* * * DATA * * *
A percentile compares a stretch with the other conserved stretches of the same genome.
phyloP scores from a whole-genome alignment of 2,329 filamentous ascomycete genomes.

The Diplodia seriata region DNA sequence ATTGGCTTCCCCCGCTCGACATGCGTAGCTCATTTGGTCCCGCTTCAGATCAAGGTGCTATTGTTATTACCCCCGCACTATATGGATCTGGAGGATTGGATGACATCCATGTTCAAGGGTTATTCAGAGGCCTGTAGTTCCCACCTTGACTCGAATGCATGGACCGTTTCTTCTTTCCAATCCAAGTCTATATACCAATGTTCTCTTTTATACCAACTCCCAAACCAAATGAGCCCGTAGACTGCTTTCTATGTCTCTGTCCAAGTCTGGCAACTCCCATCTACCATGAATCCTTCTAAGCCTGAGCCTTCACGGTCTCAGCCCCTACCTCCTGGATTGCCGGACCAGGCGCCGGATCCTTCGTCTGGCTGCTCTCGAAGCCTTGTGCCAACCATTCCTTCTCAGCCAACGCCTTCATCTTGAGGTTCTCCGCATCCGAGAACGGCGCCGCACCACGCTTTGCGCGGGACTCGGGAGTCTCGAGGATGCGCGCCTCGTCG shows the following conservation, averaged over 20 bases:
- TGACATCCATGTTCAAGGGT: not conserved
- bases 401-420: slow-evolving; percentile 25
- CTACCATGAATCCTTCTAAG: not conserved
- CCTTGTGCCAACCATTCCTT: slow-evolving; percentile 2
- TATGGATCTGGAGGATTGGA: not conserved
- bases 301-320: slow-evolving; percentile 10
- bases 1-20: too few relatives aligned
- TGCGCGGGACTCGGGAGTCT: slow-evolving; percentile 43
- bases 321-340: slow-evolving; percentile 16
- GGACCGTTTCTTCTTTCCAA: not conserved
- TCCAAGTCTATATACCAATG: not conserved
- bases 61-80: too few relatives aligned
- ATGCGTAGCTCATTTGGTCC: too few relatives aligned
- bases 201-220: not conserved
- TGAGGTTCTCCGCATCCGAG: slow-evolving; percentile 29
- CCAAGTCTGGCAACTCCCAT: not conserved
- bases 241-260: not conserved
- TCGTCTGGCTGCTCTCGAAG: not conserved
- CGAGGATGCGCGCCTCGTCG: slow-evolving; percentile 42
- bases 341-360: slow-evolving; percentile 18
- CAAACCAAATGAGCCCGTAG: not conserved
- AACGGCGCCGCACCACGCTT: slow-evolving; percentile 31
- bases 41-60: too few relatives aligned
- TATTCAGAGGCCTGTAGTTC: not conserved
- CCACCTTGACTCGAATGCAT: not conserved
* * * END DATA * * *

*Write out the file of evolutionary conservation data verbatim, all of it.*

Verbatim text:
A percentile compares a stretch with the other conserved stretches of the same genome.
phyloP scores from a whole-genome alignment of 2,329 filamentous ascomycete genomes.

The Diplodia seriata region DNA sequence ATTGGCTTCCCCCGCTCGACATGCGTAGCTCATTTGGTCCCGCTTCAGATCAAGGTGCTATTGTTATTACCCCCGCACTATATGGATCTGGAGGATTGGATGACATCCATGTTCAAGGGTTATTCAGAGGCCTGTAGTTCCCACCTTGACTCGAATGCATGGACCGTTTCTTCTTTCCAATCCAAGTCTATATACCAATGTTCTCTTTTATACCAACTCCCAAACCAAATGAGCCCGTAGACTGCTTTCTATGTCTCTGTCCAAGTCTGGCAACTCCCATCTACCATGAATCCTTCTAAGCCTGAGCCTTCACGGTCTCAGCCCCTACCTCCTGGATTGCCGGACCAGGCGCCGGATCCTTCGTCTGGCTGCTCTCGAAGCCTTGTGCCAACCATTCCTTCTCAGCCAACGCCTTCATCTTGAGGTTCTCCGCATCCGAGAACGGCGCCGCACCACGCTTTGCGCGGGACTCGGGAGTCTCGAGGATGCGCGCCTCGTCG shows the following conservation, averaged over 20 bases:
- TGACATCCATGTTCAAGGGT: not conserved
- bases 401-420: slow-evolving; percentile 25
- CTACCATGAATCCTTCTAAG: not conserved
- CCTTGTGCCAACCATTCCTT: slow-evolving; percentile 2
- TATGGATCTGGAGGATTGGA: not conserved
- bases 301-320: slow-evolving; percentile 10
- bases 1-20: too few relatives aligned
- TGCGCGGGACTCGGGAGTCT: slow-evolving; percentile 43
- bases 321-340: slow-evolving; percentile 16
- GGACCGTTTCTTCTTTCCAA: not conserved
- TCCAAGTCTATATACCAATG: not conserved
- bases 61-80: too few relatives aligned
- ATGCGTAGCTCATTTGGTCC: too few relatives aligned
- bases 201-220: not conserved
- TGAGGTTCTCCGCATCCGAG: slow-evolving; percentile 29
- CCAAGTCTGGCAACTCCCAT: not conserved
- bases 241-260: not conserved
- TCGTCTGGCTGCTCTCGAAG: not conserved
- CGAGGATGCGCGCCTCGTCG: slow-evolving; percentile 42
- bases 341-360: slow-evolving; percentile 18
- CAAACCAAATGAGCCCGTAG: not conserved
- AACGGCGCCGCACCACGCTT: slow-evolving; percentile 31
- bases 41-60: too few relatives aligned
- TATTCAGAGGCCTGTAGTTC: not conserved
- CCACCTTGACTCGAATGCAT: not conserved